Chapter 17B.09
APPENDIX B
Shoreline Environment Designation Descriptions

Department of Ecology SMP Guidelines (WAC 173-26-221)(2)(b)) requires master programs to contain an up-to-date and accurate map of the shoreline area delineating the environment designations and their boundaries. These maps are included in Appendix to this SMP. This SMP also includes "common boundary descriptions" to accurately define and distinguish the boundaries of the environments on the ground. The table below provides these common boundary descriptions.

In the event of a mapping error, Kittitas County will rely upon these common boundary descriptions and the criteria contained in Chapter 4 of this SMP, rather than the incorrect or outdated map.

SR=Shoreline Residential
UC=Urban Conservancy
RC=Rural Conservancy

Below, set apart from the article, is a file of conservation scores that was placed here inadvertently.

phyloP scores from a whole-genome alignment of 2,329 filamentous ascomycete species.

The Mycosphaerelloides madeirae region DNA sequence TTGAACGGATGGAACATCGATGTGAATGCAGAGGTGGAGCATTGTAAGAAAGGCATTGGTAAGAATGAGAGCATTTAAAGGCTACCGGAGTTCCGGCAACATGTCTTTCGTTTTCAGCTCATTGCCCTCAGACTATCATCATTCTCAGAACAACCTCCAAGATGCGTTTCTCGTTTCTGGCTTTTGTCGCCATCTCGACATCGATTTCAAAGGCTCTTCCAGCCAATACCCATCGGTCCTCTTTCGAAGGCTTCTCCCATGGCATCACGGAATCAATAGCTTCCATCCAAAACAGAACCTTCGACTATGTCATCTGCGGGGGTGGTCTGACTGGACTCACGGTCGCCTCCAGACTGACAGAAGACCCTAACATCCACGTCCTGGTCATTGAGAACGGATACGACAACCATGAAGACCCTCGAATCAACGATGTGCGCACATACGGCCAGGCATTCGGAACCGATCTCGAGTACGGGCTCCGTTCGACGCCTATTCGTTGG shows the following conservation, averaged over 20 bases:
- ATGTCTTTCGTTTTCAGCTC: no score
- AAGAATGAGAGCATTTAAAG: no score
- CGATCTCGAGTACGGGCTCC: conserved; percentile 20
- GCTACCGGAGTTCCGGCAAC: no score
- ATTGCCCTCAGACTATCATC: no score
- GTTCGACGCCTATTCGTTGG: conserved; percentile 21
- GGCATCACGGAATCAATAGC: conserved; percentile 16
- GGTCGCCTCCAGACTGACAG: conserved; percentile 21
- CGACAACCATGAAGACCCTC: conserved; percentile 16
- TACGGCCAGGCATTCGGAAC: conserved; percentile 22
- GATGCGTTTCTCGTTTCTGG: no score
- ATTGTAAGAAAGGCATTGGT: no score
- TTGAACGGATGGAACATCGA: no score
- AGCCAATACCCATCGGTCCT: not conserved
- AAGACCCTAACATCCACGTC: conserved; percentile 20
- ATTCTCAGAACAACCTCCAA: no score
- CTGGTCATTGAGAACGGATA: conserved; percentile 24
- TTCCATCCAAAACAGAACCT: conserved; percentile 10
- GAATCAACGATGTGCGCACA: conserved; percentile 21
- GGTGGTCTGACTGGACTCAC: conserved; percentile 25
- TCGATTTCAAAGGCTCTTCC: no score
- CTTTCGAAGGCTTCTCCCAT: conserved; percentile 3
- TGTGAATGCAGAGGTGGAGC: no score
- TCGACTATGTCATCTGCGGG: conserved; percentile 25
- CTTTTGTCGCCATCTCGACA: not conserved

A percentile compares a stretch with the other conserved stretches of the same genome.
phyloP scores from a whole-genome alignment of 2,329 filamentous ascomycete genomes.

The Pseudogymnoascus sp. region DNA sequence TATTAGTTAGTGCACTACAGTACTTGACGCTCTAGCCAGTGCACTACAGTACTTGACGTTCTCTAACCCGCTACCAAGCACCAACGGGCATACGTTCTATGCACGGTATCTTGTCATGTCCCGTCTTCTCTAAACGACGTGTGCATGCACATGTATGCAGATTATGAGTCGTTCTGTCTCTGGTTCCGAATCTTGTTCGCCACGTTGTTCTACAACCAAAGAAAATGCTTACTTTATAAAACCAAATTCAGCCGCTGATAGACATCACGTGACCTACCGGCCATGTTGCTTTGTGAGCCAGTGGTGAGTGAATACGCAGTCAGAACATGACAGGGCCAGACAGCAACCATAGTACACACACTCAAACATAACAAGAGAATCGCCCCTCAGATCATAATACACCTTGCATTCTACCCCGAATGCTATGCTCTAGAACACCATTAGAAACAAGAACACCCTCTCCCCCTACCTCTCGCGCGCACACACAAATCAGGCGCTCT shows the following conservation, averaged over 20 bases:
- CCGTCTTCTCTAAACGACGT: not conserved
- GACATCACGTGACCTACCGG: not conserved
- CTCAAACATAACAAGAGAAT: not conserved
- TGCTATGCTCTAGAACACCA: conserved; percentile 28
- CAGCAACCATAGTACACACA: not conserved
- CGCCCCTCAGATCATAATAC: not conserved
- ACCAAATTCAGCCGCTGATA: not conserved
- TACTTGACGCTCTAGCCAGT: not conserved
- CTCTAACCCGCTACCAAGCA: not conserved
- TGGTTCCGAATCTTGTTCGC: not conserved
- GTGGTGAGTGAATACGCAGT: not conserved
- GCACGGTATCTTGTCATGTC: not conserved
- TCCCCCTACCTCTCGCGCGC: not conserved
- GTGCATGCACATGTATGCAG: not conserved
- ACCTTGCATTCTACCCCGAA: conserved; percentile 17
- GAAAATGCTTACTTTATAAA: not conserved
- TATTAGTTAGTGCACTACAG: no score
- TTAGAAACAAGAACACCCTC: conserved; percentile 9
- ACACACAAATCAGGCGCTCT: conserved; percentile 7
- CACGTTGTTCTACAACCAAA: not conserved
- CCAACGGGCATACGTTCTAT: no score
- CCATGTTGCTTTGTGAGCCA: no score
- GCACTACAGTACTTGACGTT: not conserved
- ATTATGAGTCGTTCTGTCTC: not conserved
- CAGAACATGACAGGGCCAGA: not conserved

N=Natural

Waterbody (Streams) Environment Designation Reach Description
Bear Creek RC From the creek’s confluence with the Little Naches River to 0.55 miles upstream
Big Creek RC From the creek’s confluence with the Yakima River to the west parcel line of parcel 20469, with the exception of the left bank area between Nelson Siding Rd and I-90 (see below)
SR The left bank area between Nelson Siding Rd and I-90, including parcel 913736, 409134, and parcel 516136 north to parcel 900434
N From the west parcel line of parcel 20469 to the west parcel line of parcel 305237
RC From the west parcel line of parcel 305237 to approximately 2.8 miles upstream
Box Canyon Creek RC From the creek’s outlet at Kachess Lake upstream to the boundary of the Alpine Lakes Wilderness Area
N From the Alpine Lakes Wilderness Area boundary to approximately 1.3 miles upstream